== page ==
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MTSU police conduct emergency training exercises

MTSU Police Sgt. J.R. Spain, center, and Officer Jason Myatt, right, enter a stairwell at Ezell Hall Jan. 7 to reach an emergency training scene as Daily News Journal photographer John Gillis, left, captures the action. (MTSU photos by News and Media Relations)

MTSU’s Department of Public Safety officers incorporate the latest technology and techniques into their ongoing training, but their bottom line is to de-escalate a dangerous situation when possible.

The department conducted training exercises Jan. 7-9 on campus that included “realistic-looking” weapons with simulated ammunition in real-life emergency scenarios.

“It takes a whole lot of time to plan something like this, and then it’s over in three minutes,” said Patrol Lt. Brett Huskey, who helped lead the Jan. 7 training inside Ezell Hall, a former dormitory now used for campus offices, and outside the Tennessee Livestock Center.

“In an ‘active-shooter’ scenario or a domestic violence scenario, we’re constantly looking at a ‘shoot/don’t shoot’ situation, but we’re also teaching our officers how to de-escalate a situation whenever possible.”

The exercises, which were held each morning from 8 to noon, included police vehicles, sirens, lights and weapons with simulated ammunition. Officers took turns portraying suspects who had barricaded themselves into dorm rooms or rolled out of stopped vehicles with guns blazing.

Sgt. J.R. Spain, center, distributes new Simunition cartridges to MTSU officers for their training weapons during a traffic-stop scenario Jan. 7 outside the Tennessee Livestock Center. From left are Officer Jason Hurley, Lts. Brett Huskey and Jason Wofford (both partially obscured), Sgt. Demetrius Smith and Officer Jason Myatt.

Or, in this case, popping. Officers used Simunition brand non-lethal training ammunition, produced by General Dynamics of Quebec, Canada, in their training weapons.

The ammunition, which looks like rubber bullets filled with blue paint, fits into specially reconfigured Glock handguns. It still packs a wallop and, like all simulated ammunition, can be deadly if it hits just right, which is why officers wear full safety gear, including helmets and body armor, during the exercises.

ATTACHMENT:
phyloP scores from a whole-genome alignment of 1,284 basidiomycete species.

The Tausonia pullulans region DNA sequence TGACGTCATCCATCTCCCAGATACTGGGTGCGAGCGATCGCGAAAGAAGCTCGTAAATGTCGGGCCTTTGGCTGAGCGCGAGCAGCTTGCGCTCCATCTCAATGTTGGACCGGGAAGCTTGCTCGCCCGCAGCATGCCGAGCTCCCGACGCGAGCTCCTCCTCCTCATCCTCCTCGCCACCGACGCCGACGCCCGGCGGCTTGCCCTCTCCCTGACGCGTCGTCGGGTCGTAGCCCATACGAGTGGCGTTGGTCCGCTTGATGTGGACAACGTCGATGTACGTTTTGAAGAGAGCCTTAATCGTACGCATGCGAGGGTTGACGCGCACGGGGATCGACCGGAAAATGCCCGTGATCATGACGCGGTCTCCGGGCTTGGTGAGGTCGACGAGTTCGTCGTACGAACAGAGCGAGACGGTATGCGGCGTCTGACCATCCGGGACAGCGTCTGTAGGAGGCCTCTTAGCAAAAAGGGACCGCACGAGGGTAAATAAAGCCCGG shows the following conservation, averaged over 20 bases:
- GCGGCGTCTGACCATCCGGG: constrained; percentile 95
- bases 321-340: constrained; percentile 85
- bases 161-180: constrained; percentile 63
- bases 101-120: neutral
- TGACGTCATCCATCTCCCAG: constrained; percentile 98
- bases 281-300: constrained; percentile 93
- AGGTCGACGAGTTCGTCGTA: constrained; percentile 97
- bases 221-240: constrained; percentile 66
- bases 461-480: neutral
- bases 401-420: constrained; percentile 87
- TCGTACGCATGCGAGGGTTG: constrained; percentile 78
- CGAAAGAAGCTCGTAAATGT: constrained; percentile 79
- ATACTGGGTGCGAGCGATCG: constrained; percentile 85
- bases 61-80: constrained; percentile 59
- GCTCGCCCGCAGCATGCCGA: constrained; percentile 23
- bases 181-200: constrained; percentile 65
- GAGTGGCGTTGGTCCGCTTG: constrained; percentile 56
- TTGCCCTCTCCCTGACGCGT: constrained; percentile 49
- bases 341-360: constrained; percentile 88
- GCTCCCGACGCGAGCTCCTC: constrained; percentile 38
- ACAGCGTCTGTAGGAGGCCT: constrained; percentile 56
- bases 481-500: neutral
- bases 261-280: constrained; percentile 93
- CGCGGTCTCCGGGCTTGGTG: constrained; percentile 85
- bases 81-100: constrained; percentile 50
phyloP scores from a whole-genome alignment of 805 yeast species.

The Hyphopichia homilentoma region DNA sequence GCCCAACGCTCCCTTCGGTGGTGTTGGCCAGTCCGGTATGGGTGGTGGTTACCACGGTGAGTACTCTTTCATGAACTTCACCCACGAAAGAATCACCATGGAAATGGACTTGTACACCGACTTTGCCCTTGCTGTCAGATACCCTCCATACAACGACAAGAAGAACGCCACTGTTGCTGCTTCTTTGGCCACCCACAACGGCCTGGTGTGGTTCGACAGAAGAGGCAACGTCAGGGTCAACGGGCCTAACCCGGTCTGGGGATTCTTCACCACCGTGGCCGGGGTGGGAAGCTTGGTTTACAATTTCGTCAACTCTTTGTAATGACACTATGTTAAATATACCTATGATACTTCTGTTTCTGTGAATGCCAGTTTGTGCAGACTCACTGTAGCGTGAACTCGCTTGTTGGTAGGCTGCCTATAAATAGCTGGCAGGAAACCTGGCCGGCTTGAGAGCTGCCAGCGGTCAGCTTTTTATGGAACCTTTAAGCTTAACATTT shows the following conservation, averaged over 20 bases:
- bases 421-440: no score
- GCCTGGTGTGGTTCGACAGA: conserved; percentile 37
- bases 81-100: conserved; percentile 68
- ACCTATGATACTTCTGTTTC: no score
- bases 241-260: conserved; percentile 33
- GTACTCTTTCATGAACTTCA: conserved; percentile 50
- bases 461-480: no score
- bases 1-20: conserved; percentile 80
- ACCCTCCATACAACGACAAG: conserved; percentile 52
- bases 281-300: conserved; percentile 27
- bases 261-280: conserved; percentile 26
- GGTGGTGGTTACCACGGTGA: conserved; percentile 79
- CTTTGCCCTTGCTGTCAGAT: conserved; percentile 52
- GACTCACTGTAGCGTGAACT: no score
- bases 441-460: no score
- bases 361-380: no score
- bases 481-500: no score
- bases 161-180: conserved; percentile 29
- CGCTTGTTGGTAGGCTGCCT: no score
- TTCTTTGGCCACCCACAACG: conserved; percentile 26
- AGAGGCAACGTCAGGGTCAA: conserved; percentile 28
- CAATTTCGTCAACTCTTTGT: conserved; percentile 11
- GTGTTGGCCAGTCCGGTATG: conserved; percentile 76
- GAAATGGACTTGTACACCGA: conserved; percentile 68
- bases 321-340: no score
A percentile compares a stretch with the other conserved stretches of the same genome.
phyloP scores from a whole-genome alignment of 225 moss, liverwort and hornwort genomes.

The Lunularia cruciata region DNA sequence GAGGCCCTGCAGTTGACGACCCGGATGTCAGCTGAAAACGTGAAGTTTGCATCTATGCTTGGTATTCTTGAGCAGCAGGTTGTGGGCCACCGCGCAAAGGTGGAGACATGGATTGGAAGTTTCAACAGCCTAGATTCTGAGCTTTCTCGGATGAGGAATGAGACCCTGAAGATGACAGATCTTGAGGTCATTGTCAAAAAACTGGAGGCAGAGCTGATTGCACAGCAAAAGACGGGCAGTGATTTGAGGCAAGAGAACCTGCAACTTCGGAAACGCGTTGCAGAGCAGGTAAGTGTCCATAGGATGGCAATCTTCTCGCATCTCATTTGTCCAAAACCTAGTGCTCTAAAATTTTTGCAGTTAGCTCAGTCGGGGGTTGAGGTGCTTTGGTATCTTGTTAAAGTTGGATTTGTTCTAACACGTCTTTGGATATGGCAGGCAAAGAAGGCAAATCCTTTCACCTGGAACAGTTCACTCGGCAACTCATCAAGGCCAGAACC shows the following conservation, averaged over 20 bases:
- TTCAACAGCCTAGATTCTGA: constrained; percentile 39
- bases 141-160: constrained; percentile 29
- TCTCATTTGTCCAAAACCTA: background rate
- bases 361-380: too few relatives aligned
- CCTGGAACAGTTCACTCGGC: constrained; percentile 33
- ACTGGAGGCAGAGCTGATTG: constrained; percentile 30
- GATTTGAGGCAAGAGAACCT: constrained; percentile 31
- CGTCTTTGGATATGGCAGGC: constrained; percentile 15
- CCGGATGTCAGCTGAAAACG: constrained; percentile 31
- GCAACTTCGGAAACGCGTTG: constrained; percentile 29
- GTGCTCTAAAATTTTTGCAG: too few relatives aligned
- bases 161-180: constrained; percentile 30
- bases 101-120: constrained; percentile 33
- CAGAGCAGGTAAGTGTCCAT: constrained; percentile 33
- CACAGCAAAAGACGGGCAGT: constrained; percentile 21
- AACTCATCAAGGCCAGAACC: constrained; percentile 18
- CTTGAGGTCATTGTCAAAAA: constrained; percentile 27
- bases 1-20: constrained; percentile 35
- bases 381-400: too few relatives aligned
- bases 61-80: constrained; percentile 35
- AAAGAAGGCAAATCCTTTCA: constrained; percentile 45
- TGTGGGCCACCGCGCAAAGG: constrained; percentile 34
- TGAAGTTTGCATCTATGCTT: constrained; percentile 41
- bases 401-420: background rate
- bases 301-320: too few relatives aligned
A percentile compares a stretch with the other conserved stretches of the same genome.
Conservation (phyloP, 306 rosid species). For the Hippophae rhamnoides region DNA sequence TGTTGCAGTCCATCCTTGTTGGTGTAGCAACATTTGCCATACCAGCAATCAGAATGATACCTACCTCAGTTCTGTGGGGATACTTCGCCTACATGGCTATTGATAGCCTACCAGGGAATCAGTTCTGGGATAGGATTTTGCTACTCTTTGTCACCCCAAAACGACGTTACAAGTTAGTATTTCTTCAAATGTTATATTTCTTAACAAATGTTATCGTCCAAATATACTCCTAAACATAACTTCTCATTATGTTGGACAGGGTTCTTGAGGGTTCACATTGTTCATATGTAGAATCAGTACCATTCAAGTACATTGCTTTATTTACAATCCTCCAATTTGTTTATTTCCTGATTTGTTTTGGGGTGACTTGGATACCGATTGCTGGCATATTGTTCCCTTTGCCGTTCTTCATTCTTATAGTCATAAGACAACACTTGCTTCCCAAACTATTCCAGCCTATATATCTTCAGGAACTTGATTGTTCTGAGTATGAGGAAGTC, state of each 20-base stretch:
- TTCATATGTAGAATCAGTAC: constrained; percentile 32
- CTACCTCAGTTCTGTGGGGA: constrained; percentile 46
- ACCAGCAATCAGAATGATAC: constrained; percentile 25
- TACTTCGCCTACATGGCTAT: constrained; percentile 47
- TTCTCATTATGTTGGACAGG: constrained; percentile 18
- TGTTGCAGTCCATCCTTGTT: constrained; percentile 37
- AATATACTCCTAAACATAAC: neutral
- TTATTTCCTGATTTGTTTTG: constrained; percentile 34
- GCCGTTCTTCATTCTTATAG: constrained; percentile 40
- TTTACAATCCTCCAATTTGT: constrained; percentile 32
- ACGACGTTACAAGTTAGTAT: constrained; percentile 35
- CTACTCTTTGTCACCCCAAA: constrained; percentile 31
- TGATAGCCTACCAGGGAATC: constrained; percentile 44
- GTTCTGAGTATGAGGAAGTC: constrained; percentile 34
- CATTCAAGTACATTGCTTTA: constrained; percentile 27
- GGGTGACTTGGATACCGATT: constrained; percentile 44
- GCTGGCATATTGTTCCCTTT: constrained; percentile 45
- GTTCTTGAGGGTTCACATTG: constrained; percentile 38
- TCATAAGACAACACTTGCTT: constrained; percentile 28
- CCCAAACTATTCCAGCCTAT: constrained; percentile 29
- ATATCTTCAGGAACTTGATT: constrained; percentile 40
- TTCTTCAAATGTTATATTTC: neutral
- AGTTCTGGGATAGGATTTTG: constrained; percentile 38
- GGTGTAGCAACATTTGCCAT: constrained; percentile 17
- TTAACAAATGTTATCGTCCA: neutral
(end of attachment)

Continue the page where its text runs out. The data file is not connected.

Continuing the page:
After the first morning’s exercises, officers sported welts on fingers, knees, arms and legs — as well as paint smears on their helmets, shirts and jeans — from the fake bullets. One officer took a direct hit to the chest at point-blank range and had to sit down for a few moments to catch his breath and gather his thoughts.

“We want this to be as realistic as possible,” explained Lt. Jason Wofford, who led the first day’s effort with Huskey. “This kind of situation is always on our minds.”

Huskey noted that this month’s training is the first time the department has been able to use the simulated ammunition on campus.

“We do a lot of this training throughout the year, but we have to go off-campus to do it,” he explained. “This time, because of the (winter) break, this was the first time we’ve been able to use Ezell, which simulates a typical dorm.”

The campus is quiet now because spring 2012 classes begin Thursday, Jan. 17. University offices reopened Jan. 2 after a holiday break.

MTSU Police Officer Jason Hurley, right, keeps tabs on “suspect” Lt. Brett Huskey on the ground between patrol cars while Sgt. J.R. Spain checks Huskey for weapons during a traffic-stop training scenario Jan. 7.

The MTSU Department of Public Safety currently employs a force of 35 full-time police officers, five full-time dispatchers and about 20 part-time student workers. It operates around the clock to protect the 500-plus-acre university campus and its 28,000-plus occupants.

All MTSU officers are graduates of accredited law enforcement training academies and are required by Tennessee law to undergo at least 40 hours of in-service training each year. This campus exercise is part of that required annual training.

The department alerted the campus community and area neighbors before the training “so that our activities don’t cause any uneasiness,” said Sgt. Broede Stucky, the department’s training coordinator.

For more information about MTSU police, visit the department’s website at http://police.mtsu.edu.

— Gina E. Fann (gina.fann@mtsu.edu)